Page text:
While a range of shapes was used, the silhouette design was common here, as with most furniture. Scalloped edges were also popular, along with color glass panels. You could expect to see colors from gray, blue, and brown. 

Art Deco Rugs

Large rugs were common within the Art Deco period. They were often luxurious, with bold and striking geometric patterns. Some other popular patterns are Oriental floral prints and animal print patterns – such as zebras.

Rugs were not only functional, but they added texture to spaces and were a significant display of wealth. 

Art Deco Wallpaper

Wallpaper was commonly used, and there were many popular styles. In fact, wallpaper was an excellent way of bringing the fashionable statements of the time – such as skyscraper designs and geometric patterns, into the house. 

Other popular designs include chevrons, zigzags, and sunburst motifs. The sunburst motif was incredibly lavish, but there were other, popular prints that were also quite bold.

Due to historical findings pertaining to Egyptian periods, it was very common for Egyptian hieroglyphics to be spotted in wealthy homes, or expensive locations – such as hotels. 

The colors ranged from monochrome, to bold and exciting – like canary yellow. The most iconic colors are black, with vivid and metallic gold designs. 

Modern Art Deco Interior Design Elements

There are numerous ways one can take inspiration from the Art Deco period, and create a modern, fresh look. 

Art Deco Decor Our Expert Guide To This Iconic Design Style (1)

This is applicable for all Art Decor designs – whether it be subtle touches to furnishings, or a fully functional modern, Art Deco space. This can be created with all the popular colors of the Art Deco period, the furnishings, and patterns. 

Wall Paper

One of the easiest ways to recreate an Art Deco look is to use wallpaper. Choosing a design with geometric shapes, and monochrome colors – with hints of gold, or silver, is very notable and will give an immediate Art Decor appearance.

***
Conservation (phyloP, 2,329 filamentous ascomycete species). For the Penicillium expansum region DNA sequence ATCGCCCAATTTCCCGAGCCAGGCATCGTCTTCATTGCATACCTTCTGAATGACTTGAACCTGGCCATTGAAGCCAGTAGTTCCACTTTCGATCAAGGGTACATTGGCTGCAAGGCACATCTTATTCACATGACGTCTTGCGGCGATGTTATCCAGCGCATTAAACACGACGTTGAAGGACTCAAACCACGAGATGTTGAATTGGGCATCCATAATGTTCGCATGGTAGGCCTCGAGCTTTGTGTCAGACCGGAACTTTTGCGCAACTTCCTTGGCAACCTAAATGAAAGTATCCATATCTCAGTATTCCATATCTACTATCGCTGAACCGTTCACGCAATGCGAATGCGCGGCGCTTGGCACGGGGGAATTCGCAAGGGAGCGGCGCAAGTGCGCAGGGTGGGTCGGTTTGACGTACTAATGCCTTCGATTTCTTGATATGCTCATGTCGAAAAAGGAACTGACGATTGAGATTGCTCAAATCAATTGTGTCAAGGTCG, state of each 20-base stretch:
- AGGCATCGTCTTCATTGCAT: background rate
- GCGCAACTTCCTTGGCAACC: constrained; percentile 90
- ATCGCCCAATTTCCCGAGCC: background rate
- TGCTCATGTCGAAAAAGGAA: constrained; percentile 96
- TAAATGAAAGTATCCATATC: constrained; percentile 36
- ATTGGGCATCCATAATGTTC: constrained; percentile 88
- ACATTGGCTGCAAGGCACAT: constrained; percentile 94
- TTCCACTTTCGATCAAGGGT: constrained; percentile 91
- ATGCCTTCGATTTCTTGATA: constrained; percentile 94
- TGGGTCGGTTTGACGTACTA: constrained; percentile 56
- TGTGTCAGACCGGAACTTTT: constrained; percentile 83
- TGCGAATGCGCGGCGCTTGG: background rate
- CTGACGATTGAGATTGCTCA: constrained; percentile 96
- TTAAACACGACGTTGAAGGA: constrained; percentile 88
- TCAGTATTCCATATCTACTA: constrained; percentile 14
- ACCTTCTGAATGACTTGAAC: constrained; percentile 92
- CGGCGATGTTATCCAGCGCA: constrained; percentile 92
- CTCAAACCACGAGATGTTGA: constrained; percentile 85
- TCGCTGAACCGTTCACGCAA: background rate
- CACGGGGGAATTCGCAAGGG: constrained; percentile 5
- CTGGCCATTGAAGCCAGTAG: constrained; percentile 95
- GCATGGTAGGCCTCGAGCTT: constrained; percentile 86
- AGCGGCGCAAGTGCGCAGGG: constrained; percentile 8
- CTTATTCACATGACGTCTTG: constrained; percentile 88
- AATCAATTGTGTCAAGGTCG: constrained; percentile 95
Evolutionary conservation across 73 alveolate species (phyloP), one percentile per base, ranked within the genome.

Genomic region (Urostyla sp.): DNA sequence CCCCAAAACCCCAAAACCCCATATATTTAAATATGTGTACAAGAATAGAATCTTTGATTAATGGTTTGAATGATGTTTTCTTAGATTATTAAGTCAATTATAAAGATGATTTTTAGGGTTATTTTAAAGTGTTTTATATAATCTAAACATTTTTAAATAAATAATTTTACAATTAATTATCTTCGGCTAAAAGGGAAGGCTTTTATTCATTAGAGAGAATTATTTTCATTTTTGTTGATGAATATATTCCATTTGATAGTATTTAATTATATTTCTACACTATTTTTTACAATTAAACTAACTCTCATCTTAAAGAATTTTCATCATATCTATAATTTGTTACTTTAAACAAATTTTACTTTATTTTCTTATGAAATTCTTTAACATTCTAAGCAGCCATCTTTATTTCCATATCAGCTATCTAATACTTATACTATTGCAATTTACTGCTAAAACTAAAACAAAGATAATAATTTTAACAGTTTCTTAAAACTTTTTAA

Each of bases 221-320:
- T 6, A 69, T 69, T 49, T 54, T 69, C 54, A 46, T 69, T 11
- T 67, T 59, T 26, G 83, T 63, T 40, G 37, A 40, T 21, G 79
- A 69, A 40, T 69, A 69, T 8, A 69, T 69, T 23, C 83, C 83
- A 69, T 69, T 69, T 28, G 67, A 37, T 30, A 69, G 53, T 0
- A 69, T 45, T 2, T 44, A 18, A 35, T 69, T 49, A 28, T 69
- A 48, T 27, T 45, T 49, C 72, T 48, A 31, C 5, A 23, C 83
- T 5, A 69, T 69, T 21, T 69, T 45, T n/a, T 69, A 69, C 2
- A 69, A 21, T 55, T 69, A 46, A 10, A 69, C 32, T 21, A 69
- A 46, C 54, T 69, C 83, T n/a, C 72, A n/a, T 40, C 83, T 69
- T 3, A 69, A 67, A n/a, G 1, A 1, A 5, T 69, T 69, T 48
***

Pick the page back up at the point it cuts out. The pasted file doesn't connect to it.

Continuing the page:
The colors do not have to be monochrome, of course – using any bold color paired with silver and black can also give this impression. In that case, it may be less obvious, so you would rely further on the decor. 


This, again, should not be too challenging. Mirrors and mirrored furniture will recreate the expensive and lavish look. From coffee tables to side tables and even decorative trays, there is a way to incorporate mirrored furniture for every budget.

Likewise, metal furniture is a key element of Art Decor. Any metal furniture should be polished, to ensure that it is impeccable and shiny. Silver, black, and gold are suitable colors. 


Color does not have to completely mimic the Art Decor period. The more typical color scheme would be monochrome, with pops of gold and silver, with metallic touches. Or, very bold yellows, blues, and reds. 

Instead, for a fresh and modern approach, you can work on complementing colors and shades. You can use light or dark shades, and it will still resemble this iconic time in history. 

To work with light colors, which will bring a sense of brightness and celebration, light colors should be paired with high shine metal furniture, as well as mirrors.

If you prefer a dark color palette, then you should pair it with lighter furnishings, and incorporate metallic colors within this look, which will create a very expensive and lavish look. 


If you want to add more exuberance to your home, then add patterns. For those who know the Art Deco period, this will be a very obvious, and stylish design period. 

When it comes to patterns, you have a wide range of furnishings to choose from. You could have patterned cushions, rugs, patterned towels, art and prints, and even throws.

While you could have patterned curtains, it would be best avoided. Curtains for this period should be a single color, which matches your color scheme. 

When looking for patterns, you can select traditional geometric patterns. They are still commonly produced, and should not be too difficult to locate. If you like nature patterns, you can still incorporate this, but do not go overboard. 

You can select patterns that have branches and feathers and some very minimal Oriental floral designs. As discussed, animal print was a big part of the Art Deco period, so anything zebra or snakeskin would be fitting. If you prefer quirkier and less striking patterns, then opt for tortoiseshell. 

The great thing about the use of patterns in the Art Deco period is that it does not have to match, it just has to compliment. To use one single pattern would create a very cheap look, which is the opposite of what the Art Decor period stood for.

You want to create a look that is electric and exciting, so the use of lots of patterns can help to create this look. 

Of course, that does not mean one has to go over the top with patterns, a subdued look can be just as powerful. It just means that there is a lot of freedom when it comes to personal style when creating an Art Deco inspired space. 


That brings us to the end of our expert guide to Art Deco. We have discussed the history, the influences, and the iconic decor that features this lavish period of time.

We have also given you some expert tips on how to incorporate the Art Deco design into modern homes.

Ida Oliveira